The Edge Factor - Sep 2014

Image of the Edgecumbe Choir performing their Edge Factor concert 14 September 2014

In two entertaining concerts in the Church of St George and St John this past weekend the Edgecumbe Choir delivered a well arranged, well performed and sometimes exuberant salute to the world of pop music.

That the Choir enjoyed the programme was evident and that enjoyment, combined with some quite skilful arrangements, knowledgeable leadership from Tony Hogg and Olga Stancliff, lifted some mediocre music into a memorable category. Well done.

The Choir’s voices blended throughout with a unified, ‘one voice’ sound - including entries and endings, and it was evident singers were listening to each other. Some new voices have helped the overall quality of sound, too.

Supporting acts varied the programme – four numbers from Whakatane High School pupils added contrast and variety both visually and vocally with Cameron Rota a standout soloist performer particularly with his second song, Feeling Good. However, in the two trio numbers those performers would have benefitted from recognizing that, in an acoustically ‘alive’ setting such as the Church, voices do not need amplification; at times the volume was excessive.

For the reviewers the Choir’s outstanding songs had to be –

Michael Martin’s a cappella arrangement of Send in the Clowns; it had well-held and quite beautiful discords with lovely legato singing enhanced by young soprano voices. The programme described this song as being made famous by Frank Sinatra however that can only be if you have not heard Cleo Lane’s –absolutely definitive, version!

Eric Clapton’s Tears In Heaven is a fine song and was given a sensitive, restrained treatment allowing good balance and quality – a chance to also show off young voices.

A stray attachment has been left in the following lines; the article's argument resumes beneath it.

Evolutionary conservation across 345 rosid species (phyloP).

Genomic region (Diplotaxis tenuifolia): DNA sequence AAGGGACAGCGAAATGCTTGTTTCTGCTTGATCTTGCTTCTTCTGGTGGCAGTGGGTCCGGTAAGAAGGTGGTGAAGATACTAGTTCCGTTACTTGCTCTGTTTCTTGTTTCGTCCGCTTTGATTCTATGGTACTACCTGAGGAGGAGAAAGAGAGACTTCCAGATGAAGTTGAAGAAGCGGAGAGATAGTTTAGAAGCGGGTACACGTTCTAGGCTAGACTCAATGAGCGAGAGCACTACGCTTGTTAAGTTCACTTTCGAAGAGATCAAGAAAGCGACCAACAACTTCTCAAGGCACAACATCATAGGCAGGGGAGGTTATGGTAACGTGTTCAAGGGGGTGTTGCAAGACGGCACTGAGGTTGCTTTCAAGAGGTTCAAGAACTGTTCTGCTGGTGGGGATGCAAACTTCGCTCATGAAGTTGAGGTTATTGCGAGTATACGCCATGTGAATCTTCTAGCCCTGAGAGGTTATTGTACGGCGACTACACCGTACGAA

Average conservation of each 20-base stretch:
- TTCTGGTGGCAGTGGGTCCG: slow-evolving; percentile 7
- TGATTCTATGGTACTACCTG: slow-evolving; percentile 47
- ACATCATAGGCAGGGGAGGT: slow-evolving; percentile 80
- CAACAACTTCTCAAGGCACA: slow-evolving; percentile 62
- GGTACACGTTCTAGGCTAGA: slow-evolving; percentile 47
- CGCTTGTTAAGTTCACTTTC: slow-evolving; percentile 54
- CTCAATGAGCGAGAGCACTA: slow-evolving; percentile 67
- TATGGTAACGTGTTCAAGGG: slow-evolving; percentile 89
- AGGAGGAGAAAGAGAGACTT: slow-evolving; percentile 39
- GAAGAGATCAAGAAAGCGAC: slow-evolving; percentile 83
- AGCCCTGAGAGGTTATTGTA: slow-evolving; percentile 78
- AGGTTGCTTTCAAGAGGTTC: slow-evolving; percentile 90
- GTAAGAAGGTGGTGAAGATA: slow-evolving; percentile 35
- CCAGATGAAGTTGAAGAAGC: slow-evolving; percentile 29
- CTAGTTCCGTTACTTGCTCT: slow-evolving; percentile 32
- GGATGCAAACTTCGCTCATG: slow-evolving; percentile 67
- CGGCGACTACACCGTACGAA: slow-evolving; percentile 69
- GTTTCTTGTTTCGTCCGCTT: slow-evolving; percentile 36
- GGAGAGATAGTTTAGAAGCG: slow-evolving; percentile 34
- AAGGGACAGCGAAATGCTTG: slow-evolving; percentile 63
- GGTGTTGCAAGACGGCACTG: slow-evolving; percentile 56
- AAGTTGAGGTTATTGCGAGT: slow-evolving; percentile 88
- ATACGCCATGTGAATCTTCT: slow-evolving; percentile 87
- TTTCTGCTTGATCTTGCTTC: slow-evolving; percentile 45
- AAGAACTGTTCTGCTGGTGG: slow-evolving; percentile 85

Stand By Me had to be on a programme of modern pops and the basses had their moment ‘in the sun’ with this; the Choir showed again just how confident and comfortable they are performing without any instrumental accompaniment. 

Adele’s Someone Like You had a strong alto entry singing the solo part and into the song, the range of notes suited all the voices giving a well blended sound and good diction.

The Billy Joel song chosen was Lullaby and it was delivered with a beautiful, muted entry and a blended balance throughout. It is a lovely piece and deserved inclusion. Madonna was represented with Like a Prayer which was not like a prayer but did feature some fine, clear solo voices from the alto section. 

Compere Trish Marsden was in good form with interesting introductions and backgrounding although her assertion that the composers and lyricists on the programme would be the Mozart’s, Beethoven’s and Handel’s of the future is arguable and the belief that “Madonna is one cool chick” could ruffle a feather or two and be thought a fowl comment! 

Leonie & Peter McRae.